Friday, June 10, 2005

Get 'Em While They're Hot!

He was just “there” one day. In my front yard. I hadn’t asked him to be there he just appeared. It took me a while to figure out what he was doing and then I realized he was selling hot dogs, right there on my lawn.

It wasn’t just the obnoxious stand that I objected to but the hole he had dug to access my water pipes and my electrical lines. Sure he’d covered the trench back up but now my lawn had this bizarre cut line running through it and I could tell that the grass would never grow along that trench in quite the same way. I was a little shy about challenging him but finally I gathered my courage.

“Excuse me sir, but who are you and what are you doing?”

He barely glanced at me and then stated with great emphasis, “I am the hot dog man!”

At first I thought how convenient it would be to have a hot dog man in my front yard. I really like hot dogs and it would be great just to open my front door and be handed a hot dog.

I looked at his menu; he had over 200 varieties of hot dogs! Geesh, I thought, with that many different kinds of hot dogs I’ll never get tired of eating them. I could have hot dogs morning, noon and night, 24 hours a day, seven days a week! I got kind of excited. There were hot dogs for kids, hot dogs for harried house-wives, hot dogs for the career woman, the blue collar guy and the business man. There were hot dogs that were ethnically and racially specific and tons of sports related hot dogs. There were even hot dogs from foreign lands with names I couldn’t pronounce. I could be connected to hot dogs like I had never been connected before. Now anything was possible. I had a friend in the hot dog age. I could get hooked. The hot dog man would never stop working for me. (1)

The thrill was short lived. Soon a long line of people were coming up my driveway and queuing up on my lawn to get their hot dogs and they were paying good money too. The hot dog man had various packages he was offering his customers and for a monthly sum he would deliver his hot dogs to everybody in the neighborhood.

His customers became completely hooked on the hot dogs. Once when the power went out, my phone began ringing off the hook. One woman screamed “Where are my hot dogs!” “I don’t know ma’am,” I answered, “let me check with the hot dog man.”

I opened the door and asked him what was going on and he said “Yeah, I’m aware of the problem, there’s a crew on the way.” Then he waved me off like I was bothering him.

While I too was completely addicted to the hot dogs it began to occur to me that this guy was using my front lawn to do his business but he wasn’t paying me any rent. I started counting his customers, there were lots of them. I noticed that he was raising his prices every other week and charging for little things like mustard, relish and onions. There were extra charges depending on whether the customers wanted a napkin or a paper plate. And even though it was my property he was using to conduct his business he acted like he was doing me a favor.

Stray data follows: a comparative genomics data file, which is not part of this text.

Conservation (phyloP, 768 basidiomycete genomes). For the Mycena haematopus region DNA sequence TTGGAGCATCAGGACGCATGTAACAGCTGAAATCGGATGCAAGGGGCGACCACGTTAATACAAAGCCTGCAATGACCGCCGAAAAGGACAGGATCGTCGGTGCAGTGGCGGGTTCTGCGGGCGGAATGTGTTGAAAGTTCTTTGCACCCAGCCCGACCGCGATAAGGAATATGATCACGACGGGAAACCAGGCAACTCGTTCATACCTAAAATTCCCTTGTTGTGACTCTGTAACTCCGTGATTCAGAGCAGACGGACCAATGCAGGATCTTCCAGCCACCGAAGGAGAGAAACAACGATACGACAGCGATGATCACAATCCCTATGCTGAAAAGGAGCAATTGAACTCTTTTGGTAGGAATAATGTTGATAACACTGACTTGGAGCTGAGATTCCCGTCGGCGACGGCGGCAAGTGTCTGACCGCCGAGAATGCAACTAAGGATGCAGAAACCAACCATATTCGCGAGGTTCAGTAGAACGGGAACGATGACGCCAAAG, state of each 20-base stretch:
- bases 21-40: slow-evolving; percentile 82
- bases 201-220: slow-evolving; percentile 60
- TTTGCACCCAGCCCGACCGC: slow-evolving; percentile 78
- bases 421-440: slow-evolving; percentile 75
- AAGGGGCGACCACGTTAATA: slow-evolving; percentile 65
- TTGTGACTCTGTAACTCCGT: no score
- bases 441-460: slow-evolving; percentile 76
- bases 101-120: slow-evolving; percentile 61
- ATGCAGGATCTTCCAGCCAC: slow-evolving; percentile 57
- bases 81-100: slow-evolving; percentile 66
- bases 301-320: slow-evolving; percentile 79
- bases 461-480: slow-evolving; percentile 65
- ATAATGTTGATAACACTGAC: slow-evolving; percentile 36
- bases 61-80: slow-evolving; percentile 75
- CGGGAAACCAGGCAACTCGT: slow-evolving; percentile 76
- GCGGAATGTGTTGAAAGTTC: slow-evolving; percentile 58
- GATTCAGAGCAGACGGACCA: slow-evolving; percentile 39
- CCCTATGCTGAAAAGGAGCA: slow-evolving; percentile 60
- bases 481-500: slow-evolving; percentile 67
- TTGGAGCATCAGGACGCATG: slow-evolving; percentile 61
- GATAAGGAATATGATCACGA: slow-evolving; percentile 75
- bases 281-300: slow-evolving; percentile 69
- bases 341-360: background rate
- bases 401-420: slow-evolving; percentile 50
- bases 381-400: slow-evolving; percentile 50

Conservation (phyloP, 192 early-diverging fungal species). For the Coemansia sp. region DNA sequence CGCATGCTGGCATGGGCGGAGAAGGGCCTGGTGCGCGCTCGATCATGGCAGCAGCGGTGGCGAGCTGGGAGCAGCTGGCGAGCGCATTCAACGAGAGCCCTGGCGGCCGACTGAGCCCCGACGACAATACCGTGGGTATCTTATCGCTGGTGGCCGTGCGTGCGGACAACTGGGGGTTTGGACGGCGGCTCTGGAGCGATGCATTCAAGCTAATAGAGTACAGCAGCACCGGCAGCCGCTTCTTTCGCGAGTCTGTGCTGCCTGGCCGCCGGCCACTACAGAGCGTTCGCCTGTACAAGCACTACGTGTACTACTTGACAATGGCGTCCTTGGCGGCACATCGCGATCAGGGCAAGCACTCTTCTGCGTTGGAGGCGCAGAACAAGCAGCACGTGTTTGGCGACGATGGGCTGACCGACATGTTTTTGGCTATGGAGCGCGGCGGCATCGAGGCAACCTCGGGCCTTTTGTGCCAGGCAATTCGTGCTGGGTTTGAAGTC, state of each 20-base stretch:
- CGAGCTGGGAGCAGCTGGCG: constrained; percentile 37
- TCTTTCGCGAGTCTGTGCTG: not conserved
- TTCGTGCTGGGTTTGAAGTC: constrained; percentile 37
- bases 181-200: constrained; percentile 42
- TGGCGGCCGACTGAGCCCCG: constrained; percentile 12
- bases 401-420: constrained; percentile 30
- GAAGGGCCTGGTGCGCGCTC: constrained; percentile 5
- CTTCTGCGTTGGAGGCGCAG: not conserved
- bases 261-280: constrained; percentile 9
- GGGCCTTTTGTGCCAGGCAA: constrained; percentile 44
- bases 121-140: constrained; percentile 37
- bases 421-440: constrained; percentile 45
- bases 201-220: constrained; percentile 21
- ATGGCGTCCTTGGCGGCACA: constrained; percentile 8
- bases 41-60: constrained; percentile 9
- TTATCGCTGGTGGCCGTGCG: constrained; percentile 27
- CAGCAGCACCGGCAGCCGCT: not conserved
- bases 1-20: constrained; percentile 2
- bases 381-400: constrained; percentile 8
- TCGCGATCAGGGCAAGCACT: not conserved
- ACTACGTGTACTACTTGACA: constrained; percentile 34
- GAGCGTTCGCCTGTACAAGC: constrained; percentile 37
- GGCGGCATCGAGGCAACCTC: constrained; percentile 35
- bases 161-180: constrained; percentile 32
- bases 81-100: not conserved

Finally I told him “Look mister, if you are going to continue to sell hot dogs from my front yard, you’re going to need a contract with me.”

He didn’t like that at all, but still he asked “Okay, what do you want?”

“Well, for starters I want you to give me a percentage of your sales to compensate me for use of my land. Then I want you to restore my lawn to the way it looked before you dug it up. And I want to be able to make my own hot dogs once in a while.”

He was blue in the face. “Do you realize that if you make me pay you and I have to fix your lawn and I let you make your own hot dogs it will drive up the price for all my customers and unfairly burden them?”

“Hold on mister,” I said “I’ve been watching you drive up the price every time you get the urge for no rhyme or reason, don’t tell me you are concerned about your customers!”

He threatened me. “You better watch it lady, the mayor is one of my best customers. And I got customers in the state house and up on Capitol Hill. You mess with me and you won’t see a dime.”

So I threatened him back. “Be that way. Take your hot dog stand off my lawn and stop doing your business here.”

“Wait,” he said “maybe we can work something out.”

That was over twenty years ago and the hot dog man has been selling his hot dogs from my front lawn since that time with tremendous success. We’ve had our ups and downs and I’ve had to take him to court a few times to get him to live up to his contractual obligations. I’m a little worried because lately he has become even more arrogant and he has hired lots of lawyers and lobbyists.

And the other day I got a whole new surprise. I opened the door and there on my lawn, right next to the hot dog man, was the ice cream man putting up his stand. I immediately told him that he would have to enter into the same kind of contract that I had with the hot dog man. He didn’t like that and he started calling his buddies in the statehouse and up on Capitol Hill. So far I am winning, partly because the hot dog man has been on my side. But the other day I looked out my window and the two of them were talking. Now I’m really nervous.

(1) Taken from the slogans of Comcast, Time Warner, Cox Communications, Charter and Verizon.

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